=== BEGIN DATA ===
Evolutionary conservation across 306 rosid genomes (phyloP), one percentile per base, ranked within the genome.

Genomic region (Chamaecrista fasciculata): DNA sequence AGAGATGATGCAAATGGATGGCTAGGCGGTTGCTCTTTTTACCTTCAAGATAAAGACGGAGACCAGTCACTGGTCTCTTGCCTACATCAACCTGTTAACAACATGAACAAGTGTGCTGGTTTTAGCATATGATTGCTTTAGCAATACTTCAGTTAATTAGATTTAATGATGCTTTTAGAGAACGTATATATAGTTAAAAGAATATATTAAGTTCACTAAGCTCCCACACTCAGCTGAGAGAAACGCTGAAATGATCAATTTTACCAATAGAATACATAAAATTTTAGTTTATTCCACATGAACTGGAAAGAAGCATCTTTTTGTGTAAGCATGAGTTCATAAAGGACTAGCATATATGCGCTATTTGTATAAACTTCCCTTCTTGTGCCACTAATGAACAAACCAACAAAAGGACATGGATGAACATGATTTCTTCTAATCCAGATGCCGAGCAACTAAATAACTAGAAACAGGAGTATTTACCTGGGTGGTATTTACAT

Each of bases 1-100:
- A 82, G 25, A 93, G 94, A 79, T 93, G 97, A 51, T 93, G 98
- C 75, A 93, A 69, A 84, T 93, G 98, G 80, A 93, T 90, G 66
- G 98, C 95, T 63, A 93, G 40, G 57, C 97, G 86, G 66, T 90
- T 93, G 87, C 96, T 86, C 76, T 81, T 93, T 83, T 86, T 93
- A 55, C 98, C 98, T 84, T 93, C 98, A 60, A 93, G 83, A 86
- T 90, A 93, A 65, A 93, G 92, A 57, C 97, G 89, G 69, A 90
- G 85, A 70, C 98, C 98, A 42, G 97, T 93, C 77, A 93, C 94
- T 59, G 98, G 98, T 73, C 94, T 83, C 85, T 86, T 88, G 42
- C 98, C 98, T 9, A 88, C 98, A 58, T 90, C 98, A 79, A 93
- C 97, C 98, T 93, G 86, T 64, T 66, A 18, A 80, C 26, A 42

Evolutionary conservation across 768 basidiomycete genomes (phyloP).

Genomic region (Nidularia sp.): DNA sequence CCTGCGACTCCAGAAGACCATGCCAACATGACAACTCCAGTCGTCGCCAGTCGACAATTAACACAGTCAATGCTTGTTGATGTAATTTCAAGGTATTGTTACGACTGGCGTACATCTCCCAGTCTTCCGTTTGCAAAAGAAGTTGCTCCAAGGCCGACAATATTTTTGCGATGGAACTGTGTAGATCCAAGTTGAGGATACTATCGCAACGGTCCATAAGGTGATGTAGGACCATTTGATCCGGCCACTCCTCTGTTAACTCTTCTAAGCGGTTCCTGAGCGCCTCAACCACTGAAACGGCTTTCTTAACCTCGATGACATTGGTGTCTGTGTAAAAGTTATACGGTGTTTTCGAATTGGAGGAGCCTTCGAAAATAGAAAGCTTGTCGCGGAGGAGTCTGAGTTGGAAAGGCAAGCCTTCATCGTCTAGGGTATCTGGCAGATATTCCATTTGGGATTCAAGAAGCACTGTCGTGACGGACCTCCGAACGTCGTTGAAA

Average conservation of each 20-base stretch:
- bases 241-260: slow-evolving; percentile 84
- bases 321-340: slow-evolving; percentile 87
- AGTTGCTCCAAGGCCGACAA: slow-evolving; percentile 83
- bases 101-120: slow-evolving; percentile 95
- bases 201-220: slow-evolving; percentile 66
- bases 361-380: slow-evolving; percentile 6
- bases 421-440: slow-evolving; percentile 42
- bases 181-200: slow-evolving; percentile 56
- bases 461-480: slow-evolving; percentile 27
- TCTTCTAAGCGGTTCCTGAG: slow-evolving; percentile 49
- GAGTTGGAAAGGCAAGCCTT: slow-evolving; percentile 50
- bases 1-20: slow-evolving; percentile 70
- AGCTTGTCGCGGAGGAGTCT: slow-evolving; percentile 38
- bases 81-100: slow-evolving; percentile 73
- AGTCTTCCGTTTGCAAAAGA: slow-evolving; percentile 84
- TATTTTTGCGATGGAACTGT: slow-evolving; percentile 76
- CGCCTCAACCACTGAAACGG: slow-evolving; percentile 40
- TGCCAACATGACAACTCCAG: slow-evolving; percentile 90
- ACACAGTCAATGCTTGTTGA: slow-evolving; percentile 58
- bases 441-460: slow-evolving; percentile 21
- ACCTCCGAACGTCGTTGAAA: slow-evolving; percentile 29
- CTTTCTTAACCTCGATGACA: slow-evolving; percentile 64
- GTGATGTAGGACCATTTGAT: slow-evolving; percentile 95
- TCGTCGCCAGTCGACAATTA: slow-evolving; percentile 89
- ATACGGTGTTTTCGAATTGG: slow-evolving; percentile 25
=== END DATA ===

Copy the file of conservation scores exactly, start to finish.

Evolutionary conservation across 306 rosid genomes (phyloP), one percentile per base, ranked within the genome.

Genomic region (Chamaecrista fasciculata): DNA sequence AGAGATGATGCAAATGGATGGCTAGGCGGTTGCTCTTTTTACCTTCAAGATAAAGACGGAGACCAGTCACTGGTCTCTTGCCTACATCAACCTGTTAACAACATGAACAAGTGTGCTGGTTTTAGCATATGATTGCTTTAGCAATACTTCAGTTAATTAGATTTAATGATGCTTTTAGAGAACGTATATATAGTTAAAAGAATATATTAAGTTCACTAAGCTCCCACACTCAGCTGAGAGAAACGCTGAAATGATCAATTTTACCAATAGAATACATAAAATTTTAGTTTATTCCACATGAACTGGAAAGAAGCATCTTTTTGTGTAAGCATGAGTTCATAAAGGACTAGCATATATGCGCTATTTGTATAAACTTCCCTTCTTGTGCCACTAATGAACAAACCAACAAAAGGACATGGATGAACATGATTTCTTCTAATCCAGATGCCGAGCAACTAAATAACTAGAAACAGGAGTATTTACCTGGGTGGTATTTACAT

Each of bases 1-100:
- A 82, G 25, A 93, G 94, A 79, T 93, G 97, A 51, T 93, G 98
- C 75, A 93, A 69, A 84, T 93, G 98, G 80, A 93, T 90, G 66
- G 98, C 95, T 63, A 93, G 40, G 57, C 97, G 86, G 66, T 90
- T 93, G 87, C 96, T 86, C 76, T 81, T 93, T 83, T 86, T 93
- A 55, C 98, C 98, T 84, T 93, C 98, A 60, A 93, G 83, A 86
- T 90, A 93, A 65, A 93, G 92, A 57, C 97, G 89, G 69, A 90
- G 85, A 70, C 98, C 98, A 42, G 97, T 93, C 77, A 93, C 94
- T 59, G 98, G 98, T 73, C 94, T 83, C 85, T 86, T 88, G 42
- C 98, C 98, T 9, A 88, C 98, A 58, T 90, C 98, A 79, A 93
- C 97, C 98, T 93, G 86, T 64, T 66, A 18, A 80, C 26, A 42

Evolutionary conservation across 768 basidiomycete genomes (phyloP).

Genomic region (Nidularia sp.): DNA sequence CCTGCGACTCCAGAAGACCATGCCAACATGACAACTCCAGTCGTCGCCAGTCGACAATTAACACAGTCAATGCTTGTTGATGTAATTTCAAGGTATTGTTACGACTGGCGTACATCTCCCAGTCTTCCGTTTGCAAAAGAAGTTGCTCCAAGGCCGACAATATTTTTGCGATGGAACTGTGTAGATCCAAGTTGAGGATACTATCGCAACGGTCCATAAGGTGATGTAGGACCATTTGATCCGGCCACTCCTCTGTTAACTCTTCTAAGCGGTTCCTGAGCGCCTCAACCACTGAAACGGCTTTCTTAACCTCGATGACATTGGTGTCTGTGTAAAAGTTATACGGTGTTTTCGAATTGGAGGAGCCTTCGAAAATAGAAAGCTTGTCGCGGAGGAGTCTGAGTTGGAAAGGCAAGCCTTCATCGTCTAGGGTATCTGGCAGATATTCCATTTGGGATTCAAGAAGCACTGTCGTGACGGACCTCCGAACGTCGTTGAAA

Average conservation of each 20-base stretch:
- bases 241-260: slow-evolving; percentile 84
- bases 321-340: slow-evolving; percentile 87
- AGTTGCTCCAAGGCCGACAA: slow-evolving; percentile 83
- bases 101-120: slow-evolving; percentile 95
- bases 201-220: slow-evolving; percentile 66
- bases 361-380: slow-evolving; percentile 6
- bases 421-440: slow-evolving; percentile 42
- bases 181-200: slow-evolving; percentile 56
- bases 461-480: slow-evolving; percentile 27
- TCTTCTAAGCGGTTCCTGAG: slow-evolving; percentile 49
- GAGTTGGAAAGGCAAGCCTT: slow-evolving; percentile 50
- bases 1-20: slow-evolving; percentile 70
- AGCTTGTCGCGGAGGAGTCT: slow-evolving; percentile 38
- bases 81-100: slow-evolving; percentile 73
- AGTCTTCCGTTTGCAAAAGA: slow-evolving; percentile 84
- TATTTTTGCGATGGAACTGT: slow-evolving; percentile 76
- CGCCTCAACCACTGAAACGG: slow-evolving; percentile 40
- TGCCAACATGACAACTCCAG: slow-evolving; percentile 90
- ACACAGTCAATGCTTGTTGA: slow-evolving; percentile 58
- bases 441-460: slow-evolving; percentile 21
- ACCTCCGAACGTCGTTGAAA: slow-evolving; percentile 29
- CTTTCTTAACCTCGATGACA: slow-evolving; percentile 64
- GTGATGTAGGACCATTTGAT: slow-evolving; percentile 95
- TCGTCGCCAGTCGACAATTA: slow-evolving; percentile 89
- ATACGGTGTTTTCGAATTGG: slow-evolving; percentile 25